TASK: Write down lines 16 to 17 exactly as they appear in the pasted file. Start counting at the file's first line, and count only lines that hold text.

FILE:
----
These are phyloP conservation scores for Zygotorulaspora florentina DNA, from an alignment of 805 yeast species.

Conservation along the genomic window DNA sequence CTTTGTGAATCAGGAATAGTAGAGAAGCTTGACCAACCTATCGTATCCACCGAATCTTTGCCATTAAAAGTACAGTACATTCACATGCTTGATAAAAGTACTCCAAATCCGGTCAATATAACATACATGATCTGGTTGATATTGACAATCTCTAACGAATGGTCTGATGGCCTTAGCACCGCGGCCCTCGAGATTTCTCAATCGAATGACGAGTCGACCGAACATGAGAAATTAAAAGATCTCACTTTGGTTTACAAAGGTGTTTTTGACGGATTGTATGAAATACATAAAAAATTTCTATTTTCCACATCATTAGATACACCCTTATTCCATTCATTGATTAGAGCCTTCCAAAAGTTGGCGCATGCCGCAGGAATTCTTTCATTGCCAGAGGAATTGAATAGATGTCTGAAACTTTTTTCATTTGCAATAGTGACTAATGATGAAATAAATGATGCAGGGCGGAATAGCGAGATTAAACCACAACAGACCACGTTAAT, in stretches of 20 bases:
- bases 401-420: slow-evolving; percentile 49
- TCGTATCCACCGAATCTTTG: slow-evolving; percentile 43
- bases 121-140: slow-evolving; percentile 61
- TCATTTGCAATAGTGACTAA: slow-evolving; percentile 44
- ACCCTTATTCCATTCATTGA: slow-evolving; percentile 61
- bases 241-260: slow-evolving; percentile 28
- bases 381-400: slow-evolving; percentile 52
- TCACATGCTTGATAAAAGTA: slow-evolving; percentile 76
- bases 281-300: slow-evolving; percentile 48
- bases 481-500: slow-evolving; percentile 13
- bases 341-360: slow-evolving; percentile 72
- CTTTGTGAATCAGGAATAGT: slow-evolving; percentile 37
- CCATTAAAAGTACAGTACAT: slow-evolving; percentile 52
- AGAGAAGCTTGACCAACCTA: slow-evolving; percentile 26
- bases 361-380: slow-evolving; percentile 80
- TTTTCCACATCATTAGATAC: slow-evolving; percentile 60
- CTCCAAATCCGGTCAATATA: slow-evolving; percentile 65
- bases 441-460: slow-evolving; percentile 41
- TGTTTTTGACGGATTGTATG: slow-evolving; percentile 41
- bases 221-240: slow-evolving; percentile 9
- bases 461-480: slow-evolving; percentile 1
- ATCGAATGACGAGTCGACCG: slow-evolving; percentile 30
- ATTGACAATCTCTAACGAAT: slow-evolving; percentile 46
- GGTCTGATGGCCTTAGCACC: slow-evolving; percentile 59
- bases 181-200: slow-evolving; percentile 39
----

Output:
- AGAGAAGCTTGACCAACCTA: slow-evolving; percentile 26
- bases 361-380: slow-evolving; percentile 80